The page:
Learning thankfulness through petty annoyances
Credit cards are supposed to make your life a little more convenient. Most of the time, ours does. I rarely carry cash, almost never carry my checkbook and the one time I had a serious problem with a rather underhanded business, it was my credit card company that went after them and got our money back, including the charges they racked up on a..ahem...that kind of site.

Another nice feature, at least in theory, is that one that flags your card for suspicious activity. Except when it happens to you. I know if I were to steal a credit card, the first thing I'd do is run to WalMart and buy $3.00 worth of velcro before skipping across town to buy six loaves of Stollen from Aldi.

After this little shopping spree, I'd drive a couple hundred miles to a gas station in Rockport and buy two bags of Cheetos, a bag of Doritos and a V-8. That must be the diet of thieves, for after returning to the car to fill up, my credit card was declined. "Frequent user" the little machine said inside when I went to ask the attendant.

This is the third time I've had my card flagged for suspicious activity. It was a little more understandable the day we purchased gas in three different states in one day, and a little more frustrating as well since we found ourselves with no gas and no working credit card in the middle of nowhere in the middle of the night.

Thankfully, the only reason I was getting gas in Rockport is that it is significantly cheaper there than Lincoln, so I always fill up before crossing back into Nebraska.

I left frustrated and thinking very unkind thoughts about gas attendants who had no control over what their little credit card machines told them and credit card companies who found $30 in purchases in two different states on the same day a little suspicious.

But perhaps my thoughts were a little too unkind, for my punishment was swift. Just outside of Tecumseh with 45 minutes to go my three year old suddenly and without warning learned the knock knock joke.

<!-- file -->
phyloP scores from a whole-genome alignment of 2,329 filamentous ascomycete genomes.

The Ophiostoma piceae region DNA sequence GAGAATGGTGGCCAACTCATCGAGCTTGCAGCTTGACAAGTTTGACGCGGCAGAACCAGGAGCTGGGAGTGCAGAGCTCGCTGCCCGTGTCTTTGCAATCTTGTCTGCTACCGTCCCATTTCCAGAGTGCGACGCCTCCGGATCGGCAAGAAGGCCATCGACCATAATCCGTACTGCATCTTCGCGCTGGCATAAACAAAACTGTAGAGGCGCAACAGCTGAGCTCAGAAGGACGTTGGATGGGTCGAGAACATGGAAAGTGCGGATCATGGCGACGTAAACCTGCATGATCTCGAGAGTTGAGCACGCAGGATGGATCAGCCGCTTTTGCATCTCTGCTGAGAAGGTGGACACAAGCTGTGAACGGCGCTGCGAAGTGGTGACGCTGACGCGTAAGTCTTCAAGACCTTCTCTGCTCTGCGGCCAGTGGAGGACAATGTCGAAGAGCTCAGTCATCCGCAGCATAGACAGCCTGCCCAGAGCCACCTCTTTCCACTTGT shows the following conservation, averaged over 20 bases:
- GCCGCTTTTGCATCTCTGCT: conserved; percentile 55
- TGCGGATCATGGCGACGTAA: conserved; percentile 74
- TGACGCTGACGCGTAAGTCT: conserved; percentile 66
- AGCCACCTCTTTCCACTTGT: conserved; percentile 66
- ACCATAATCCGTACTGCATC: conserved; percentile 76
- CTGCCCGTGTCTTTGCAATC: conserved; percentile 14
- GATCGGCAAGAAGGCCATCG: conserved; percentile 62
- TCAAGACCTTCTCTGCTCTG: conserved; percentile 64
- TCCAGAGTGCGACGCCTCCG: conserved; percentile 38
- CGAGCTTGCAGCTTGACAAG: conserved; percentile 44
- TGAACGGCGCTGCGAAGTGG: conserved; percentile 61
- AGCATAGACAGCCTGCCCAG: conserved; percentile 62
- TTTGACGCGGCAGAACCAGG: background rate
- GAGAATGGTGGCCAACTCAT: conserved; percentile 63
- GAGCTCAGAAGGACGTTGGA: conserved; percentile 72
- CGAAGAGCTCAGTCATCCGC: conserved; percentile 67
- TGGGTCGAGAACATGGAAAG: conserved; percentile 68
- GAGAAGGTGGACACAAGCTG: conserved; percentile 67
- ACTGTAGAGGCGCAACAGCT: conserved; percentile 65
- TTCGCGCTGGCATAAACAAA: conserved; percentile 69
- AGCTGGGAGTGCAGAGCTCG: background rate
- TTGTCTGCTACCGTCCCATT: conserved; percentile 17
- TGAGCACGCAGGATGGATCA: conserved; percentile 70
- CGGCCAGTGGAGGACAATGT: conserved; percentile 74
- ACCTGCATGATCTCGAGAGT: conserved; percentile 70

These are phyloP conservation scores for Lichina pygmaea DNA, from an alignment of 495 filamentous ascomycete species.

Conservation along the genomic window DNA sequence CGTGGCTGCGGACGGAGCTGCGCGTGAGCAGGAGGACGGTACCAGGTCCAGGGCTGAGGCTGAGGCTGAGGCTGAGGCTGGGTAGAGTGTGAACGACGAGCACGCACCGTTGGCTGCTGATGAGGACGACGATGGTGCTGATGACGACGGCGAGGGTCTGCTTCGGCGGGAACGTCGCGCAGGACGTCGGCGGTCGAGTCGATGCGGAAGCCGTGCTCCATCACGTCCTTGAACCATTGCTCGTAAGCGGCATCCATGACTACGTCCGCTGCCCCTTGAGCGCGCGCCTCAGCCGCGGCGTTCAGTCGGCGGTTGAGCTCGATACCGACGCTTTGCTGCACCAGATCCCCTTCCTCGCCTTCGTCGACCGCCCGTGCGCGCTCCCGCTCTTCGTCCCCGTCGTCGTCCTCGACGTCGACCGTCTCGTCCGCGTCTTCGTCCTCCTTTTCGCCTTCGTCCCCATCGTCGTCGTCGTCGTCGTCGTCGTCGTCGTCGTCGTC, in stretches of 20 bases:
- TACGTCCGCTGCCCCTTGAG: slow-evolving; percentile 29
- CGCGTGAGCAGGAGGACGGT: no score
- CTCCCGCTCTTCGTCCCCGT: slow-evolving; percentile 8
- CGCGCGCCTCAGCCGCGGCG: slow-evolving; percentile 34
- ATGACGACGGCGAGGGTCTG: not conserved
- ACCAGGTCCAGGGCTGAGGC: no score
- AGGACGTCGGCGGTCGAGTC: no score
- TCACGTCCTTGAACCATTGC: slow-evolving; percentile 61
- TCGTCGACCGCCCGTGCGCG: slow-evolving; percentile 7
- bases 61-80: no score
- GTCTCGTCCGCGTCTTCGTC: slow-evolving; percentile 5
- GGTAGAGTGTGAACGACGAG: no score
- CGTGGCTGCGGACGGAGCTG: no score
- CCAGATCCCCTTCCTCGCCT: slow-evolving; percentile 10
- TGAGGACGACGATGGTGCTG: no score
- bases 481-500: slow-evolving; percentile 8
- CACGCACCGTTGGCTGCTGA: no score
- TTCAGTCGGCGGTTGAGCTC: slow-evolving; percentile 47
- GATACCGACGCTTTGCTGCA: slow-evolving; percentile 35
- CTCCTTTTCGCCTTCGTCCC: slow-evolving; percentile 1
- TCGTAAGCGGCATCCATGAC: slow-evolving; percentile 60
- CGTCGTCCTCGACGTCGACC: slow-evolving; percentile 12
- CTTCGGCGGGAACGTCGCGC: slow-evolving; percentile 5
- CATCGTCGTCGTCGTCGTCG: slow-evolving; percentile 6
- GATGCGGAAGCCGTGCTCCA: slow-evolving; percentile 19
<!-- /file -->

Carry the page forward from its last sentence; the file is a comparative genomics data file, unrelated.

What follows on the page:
Knock knock jokes are not particularly good even when they make sense. But mile after mile of:
Knock knock. (You're supposed to say "Who's there.")

Who's there?

Banana. (You're supposed to say "Banana who?")

Banana who?

Banana...um...banana fish! (Now laugh.)
Is enough to drive anyone insane.

I suddenly became thankful that I didn't really need gas. That the ten cent per gallon difference in purchasing gas in Lincoln was far superior to waiting at a gas station for my husband to drive down and rescue me with a check book. That at least my husband was home so that if something should happen, he could drive down to rescue me and I wouldn't be stuck anywhere overnight. Listening to knock knock jokes.

While I was at it, I threw in a little thankfulness for gas stations open late at night so that three year olds could go to the restroom, even if I couldn't get gas. And that apparently no thieves would be able to get off with more than $30 before Visa would shut down their spending sprees.
Knock knock.

Who's there?


Blue who?

Blue yellow!

And even that my three year old has learned a new skill, however useless that skill may be. And that she can entertain herself for mile after mile with something so simple as a knock knock joke.